k9 Architecture

How k9 Works


This document describes how k9 assesses AWS accounts and delivers reports to you.


Logical Architecture

This figure illustrates the logical architecture of the system:

The major components within the system are:

Customer-managed components:  Customers have one to many AWS accounts that k9 will monitor and assess.  Customers also provide a KMS encryption key and S3 bucket where assessment reports will be delivered to as part of a Secure Inbox implementation.  These resources are often hosted by the customer’s ‘Security’ account.

k9-managed components: k9 operates the IAM access assessment and report delivery processes from a dedicated AWS account.

AWS-managed components: k9 uses the AWS Identity Access Management (IAM), encryption Key Management Service (KMS), and Simple Storage Service (S3) to deliver the service. 

How it Works

The k9 access inventory generation process queries customer IAM entity and policy data from the AWS IAM service using customer-provided access (AWS trust policy). The inventory process will enumerate IAM entities and assess access to resource types supported by k9.  The assessment process uses the IAM policy simulation API to ask AWS who has access to what, which is really the only way to be sure about such things.  This description glosses over a lot of detail, particularly that this assessment process requires deep knowledge of the AWS security model, careful data modeling, and usually requires a large number of queries to the IAM service, even when highly optimized (don’t worry: AWS IAM API usage is free).

The inventory generation process will run at least once per 24 hour period in which there are changes to IAM or resources. The inventory process generates a report that is encrypted with the customer’s KMS encryption key and stored in an internal k9-managed S3 bucket.  This report is then published to customer or partner-managed analysis and audit systems.  The first supported delivery endpoint is a customer-managed Secure Inbox implemented using an S3 bucket and KMS.

Making the AWS Access Model Comprehensible

AWS offers more than 150 services that have more than 3000 distinct API actions. Reporting the full set of API actions a principal can take on a resource is unlikely to be useful to Security, Compliance, and Application teams. The burden of understanding and summarizing what that access means would fall to them and the report would likely drown them in data. This is especially true for interactions between capabilities that might, e.g. allow a principal to escalate privileges and change a security policy.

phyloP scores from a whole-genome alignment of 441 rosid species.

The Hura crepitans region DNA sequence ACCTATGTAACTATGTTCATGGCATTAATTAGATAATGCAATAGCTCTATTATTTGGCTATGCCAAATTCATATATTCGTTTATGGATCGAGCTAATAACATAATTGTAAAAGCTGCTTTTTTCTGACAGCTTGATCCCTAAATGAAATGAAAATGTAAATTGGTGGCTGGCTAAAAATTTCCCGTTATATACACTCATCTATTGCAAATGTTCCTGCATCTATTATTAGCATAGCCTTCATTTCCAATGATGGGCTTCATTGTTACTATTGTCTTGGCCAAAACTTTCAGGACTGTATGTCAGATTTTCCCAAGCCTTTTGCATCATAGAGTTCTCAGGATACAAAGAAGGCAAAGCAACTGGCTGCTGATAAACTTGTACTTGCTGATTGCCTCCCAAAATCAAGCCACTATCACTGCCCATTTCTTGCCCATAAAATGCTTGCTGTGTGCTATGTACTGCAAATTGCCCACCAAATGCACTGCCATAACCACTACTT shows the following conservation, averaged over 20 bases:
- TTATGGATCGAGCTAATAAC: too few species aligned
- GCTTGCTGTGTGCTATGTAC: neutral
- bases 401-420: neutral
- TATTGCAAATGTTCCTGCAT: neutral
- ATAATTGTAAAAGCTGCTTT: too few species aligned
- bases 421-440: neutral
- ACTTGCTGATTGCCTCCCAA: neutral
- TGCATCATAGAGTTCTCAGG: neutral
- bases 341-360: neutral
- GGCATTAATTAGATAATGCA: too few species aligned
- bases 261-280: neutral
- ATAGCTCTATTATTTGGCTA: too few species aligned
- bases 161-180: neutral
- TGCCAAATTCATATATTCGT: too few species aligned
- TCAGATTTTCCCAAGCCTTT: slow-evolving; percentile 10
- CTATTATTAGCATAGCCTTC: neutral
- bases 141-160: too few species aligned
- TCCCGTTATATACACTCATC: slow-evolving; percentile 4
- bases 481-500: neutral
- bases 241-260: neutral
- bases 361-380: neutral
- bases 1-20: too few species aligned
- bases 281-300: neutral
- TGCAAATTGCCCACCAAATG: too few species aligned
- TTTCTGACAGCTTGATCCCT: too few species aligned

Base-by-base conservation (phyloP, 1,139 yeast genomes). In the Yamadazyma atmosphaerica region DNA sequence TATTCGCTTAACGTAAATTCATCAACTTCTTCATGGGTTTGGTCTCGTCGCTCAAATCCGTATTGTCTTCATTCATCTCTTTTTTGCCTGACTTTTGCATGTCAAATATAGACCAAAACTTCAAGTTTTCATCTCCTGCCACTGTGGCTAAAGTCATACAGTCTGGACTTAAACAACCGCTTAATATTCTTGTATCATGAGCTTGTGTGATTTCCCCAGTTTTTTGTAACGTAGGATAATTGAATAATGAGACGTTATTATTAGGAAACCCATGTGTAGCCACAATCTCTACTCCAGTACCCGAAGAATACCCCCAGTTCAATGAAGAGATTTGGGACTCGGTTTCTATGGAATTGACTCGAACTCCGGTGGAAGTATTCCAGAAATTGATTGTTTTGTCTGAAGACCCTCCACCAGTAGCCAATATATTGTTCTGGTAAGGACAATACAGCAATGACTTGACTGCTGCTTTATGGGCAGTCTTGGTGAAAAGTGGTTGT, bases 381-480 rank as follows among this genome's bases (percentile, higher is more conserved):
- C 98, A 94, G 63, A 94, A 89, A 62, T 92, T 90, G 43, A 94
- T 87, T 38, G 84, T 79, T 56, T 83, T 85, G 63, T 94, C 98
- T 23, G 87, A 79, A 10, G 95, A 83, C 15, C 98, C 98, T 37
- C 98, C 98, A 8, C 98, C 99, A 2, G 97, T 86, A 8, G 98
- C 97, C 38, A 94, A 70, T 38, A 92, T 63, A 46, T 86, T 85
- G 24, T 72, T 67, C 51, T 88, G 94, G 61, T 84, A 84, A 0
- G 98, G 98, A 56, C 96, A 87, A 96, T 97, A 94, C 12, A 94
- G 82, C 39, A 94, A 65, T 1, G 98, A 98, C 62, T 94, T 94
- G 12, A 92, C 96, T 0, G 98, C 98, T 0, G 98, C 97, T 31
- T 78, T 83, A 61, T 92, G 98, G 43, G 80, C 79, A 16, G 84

Visit k9 Access Capability Model to learn about our motivations for developing our own access model.

k9 summarizes each IAM user or role’s provisioned access to AWS resources into a small number of access capabilities:

  • administer-resource – one or more AWS api actions results in the capability to administer an AWS resource with create, modify, or destroy a given resource or the security controls for that resource (e.g. modify bucket policies)
  • use-resource – a generic capability indicating that the principal has the ability to use a resource, but the resource manages its access control internally, e.g. rds-db:connect
  • read-data – capability indicating the principal has the ability to read data from the resource, e.g. read objects from an S3 bucket or DynamoDB table
  • write-data – capability indicating the principal has the ability to write data in the resource, e.g. put objects into an S3 bucket or DynamoDB table
  • delete-data – capability indicating the principal has the ability to delete data from the resource, e.g. delete objects in an S3 bucket or items from a DynamoDB table
  • unclassified-access – the principal’s level of access to the resource has not been classified by k9 yet (unhandled, unknown)

Certain actions may classify to multiple capabilities.  For example, the rds:DeleteDBCluster action classifies to both delete-data and administer-resource because deleting the DB cluster:

  1. destroys the cluster’s data volume and automated backups, rendering all cluster data unrecoverable
  2. terminates the database cluster instances and endpoints, which are otherwise replaceable

Here are an excerpt from the S3 mappings to give you a broader sense of how the mapping of AWS API actions to k9 capabilities works:

API Action(s)
read-data S3 s3:ListBucket, s3:GetObject, s3:GetObjectAcl, s3:GetObjectLegalHold, s3:GetObjectRetention, s3:GetObjectTagging, s3:GetObjectTorrent, s3:GetObjectVersion, s3:GetObjectVersionAcl, s3:GetObjectVersionTagging, s3:GetObjectVersionTorrent, s3:ListMultipartUploadParts
write-data S3 s3:AbortMultipartUpload, s3:PutObject, s3:PutObjectTagging, s3:PutObjectVersionAcl, s3:PutObjectVersionTagging, s3:RestoreObject
delete-data S3 s3:DeleteObject, s3:DeleteObjectVersion

The k9 access inventory report clearly identifies which AWS IAM principals have access to what AWS services and resources in terms of these k9 access capabilities.  For example, here is an excerpt for the continuous integration (ci) user in a sandbox account (full sample – xlsx):

Notice how the ci user has full access to the KMS, RDS, RDS Data, RDS DB, and S3 service APIs as well as full access to a number of specific S3 buckets.  This user is definitely one where engineers would want to review its access.  In particular, it may not make sense for a continuous integration user to be able to delete-data, even though it may need broad privileges to administer resources.

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